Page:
The Workout
Difficulty (Out of 10, 1 being “could do it in my sleep” and 10 being “omg I can’t walk”): 8/9. Fhitting Room offers high intensity training (HIT) classes where you do the same move for 30 seconds to a minute, rest for 15 seconds, and then repeat or move in a circuit. There is very little rest time, so you pack a lot of workout into a short amount of time. My class combined a series of rowing, pushups on the TRX, squats on a Bosu ball, burpees, kettle bell swings, plié squats, and arm raises along with cardio moves like mountain climbers and jumping jacks. It’s intense, and you work out just about every part of your body.
Experience: Really good! I felt challenged, but not like the moves were impossible (the way I feel when I’m staring down monkey bars or something), and I definitely worked to fatigue with every set.
Afterburn (how I felt the next day): My shoulders and bum are really sore, but I know I’ve been neglected strength moves while training. This class has inspired me to be more diligent about it once the marathon is over.

Final grade: A+! I’m definitely planning to do this one again.

Anyone wanna come with me?

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First, thank you for all the kind words so many of you sent me after reading this post. I didn’t write it in a cheap attempt to get compliments (I swear, I really am over it now), but it was still nice to realize how far that support system I mentioned reaches. You’re all wonderful.

Now, let’s talk about something frivolous, shall we?

As you may know (from the 8 million times I mention it), I’m taking a little trip this week. To Paris. The primary purpose is to run my first full marathon, but the rest of the week will be dedicated to enjoying France. (Life is such a trial sometimes, isn’t it?)

I started packing last night, and then I thought, you know what I haven’t done in a while? Written a “what to wear” post. Heaven forbid this blog goes legit and only posts about feelings, right?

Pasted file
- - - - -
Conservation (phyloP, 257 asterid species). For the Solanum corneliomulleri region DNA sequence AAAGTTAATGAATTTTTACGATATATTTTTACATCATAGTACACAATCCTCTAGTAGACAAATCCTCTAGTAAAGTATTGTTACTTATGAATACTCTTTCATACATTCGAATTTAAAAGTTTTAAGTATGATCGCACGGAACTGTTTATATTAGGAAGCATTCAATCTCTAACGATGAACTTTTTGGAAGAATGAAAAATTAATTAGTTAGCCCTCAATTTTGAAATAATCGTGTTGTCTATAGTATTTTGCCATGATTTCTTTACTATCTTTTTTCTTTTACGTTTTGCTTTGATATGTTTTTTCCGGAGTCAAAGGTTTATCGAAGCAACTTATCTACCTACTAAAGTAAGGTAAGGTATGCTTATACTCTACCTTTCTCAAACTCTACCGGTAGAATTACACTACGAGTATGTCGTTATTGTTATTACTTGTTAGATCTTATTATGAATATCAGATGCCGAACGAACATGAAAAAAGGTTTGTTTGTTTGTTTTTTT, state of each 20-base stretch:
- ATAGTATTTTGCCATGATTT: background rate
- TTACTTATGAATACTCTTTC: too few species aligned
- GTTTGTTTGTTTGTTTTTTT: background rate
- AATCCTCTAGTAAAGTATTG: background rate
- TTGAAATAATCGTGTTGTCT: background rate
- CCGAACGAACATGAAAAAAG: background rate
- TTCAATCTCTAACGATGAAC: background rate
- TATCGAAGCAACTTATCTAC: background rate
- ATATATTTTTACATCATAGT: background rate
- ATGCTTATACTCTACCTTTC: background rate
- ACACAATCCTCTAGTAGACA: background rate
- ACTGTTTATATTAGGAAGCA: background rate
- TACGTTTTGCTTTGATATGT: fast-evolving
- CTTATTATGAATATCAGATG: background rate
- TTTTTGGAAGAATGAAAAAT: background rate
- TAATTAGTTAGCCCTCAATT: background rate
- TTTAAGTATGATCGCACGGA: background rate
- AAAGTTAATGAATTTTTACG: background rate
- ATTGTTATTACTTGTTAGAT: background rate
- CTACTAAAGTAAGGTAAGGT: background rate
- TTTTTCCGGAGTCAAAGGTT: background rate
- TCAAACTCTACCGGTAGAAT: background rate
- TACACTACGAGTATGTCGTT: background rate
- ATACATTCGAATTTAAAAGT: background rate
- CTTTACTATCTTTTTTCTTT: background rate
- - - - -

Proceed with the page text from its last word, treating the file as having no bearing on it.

Here are three variations of outfits I’ve put together for three of the activities I’m most looking forward to on our trip. You know, just in case anyone out there is looking for a little Parisian inspiration.

First, a general sight-seeing uniform:

Paris Sightseeing

Next up, what I plan to wear whilst touring Monet’s gardens:

Touring Monet's Garden

And finally, my ensemble for our all-day wine tour:

French Wine Country

I’m hoping to contain my overpacking instincts by sticking to a simple color palette — only black, white, navy, and pink/coral are making the cut. Anyone else have good tips to avoid overpacking for long-ish trips?

I can’t even begin to express how excited I am for this trip! I’ll be back in a week with (hopefully) tons of great photos and stories to share. À bientôt!

Obviously I couldn’t blog about this right when it happened, but I thought it would be fun to share an anecdote from my job hunting experience.

All in all, I probably went in about 9-10 interviews this time around. Many of those were at the same places — I actually made it to the third round of interviews at two different companies. (Though I didn’t get either of those jobs.)

One of those third-rounders was probably the worst interview I’ve ever been on.

The company was one that organizes sporting events (like dodgeball and softball games) for adults in the city to network and meet new people. I had already survived an initial meeting with their HR recruiter; it went well and we both seemed to get along. A good sign, in my book.

The second round, I was required to write an entire 3-month social media strategy, including a step-by-step list of the first three things I would do if I got the job.

Pause for a second (Zack Morris-style).

Can we just discuss how messed up that is? I mean, my ability to create a social strategy and help a brand define their digital voice is what I do for a living. That is my intellectual property. It’s what, you know, I get paid for.

And now I was forced to basically hand it over with zero promise of a return. (And since you already know I didn’t get this job, I’m not spoiling anything when I tell you this company ended up with my entire strategy, step-by-step tactics, and sample social posts. And I ended up with…well, you’ll see.)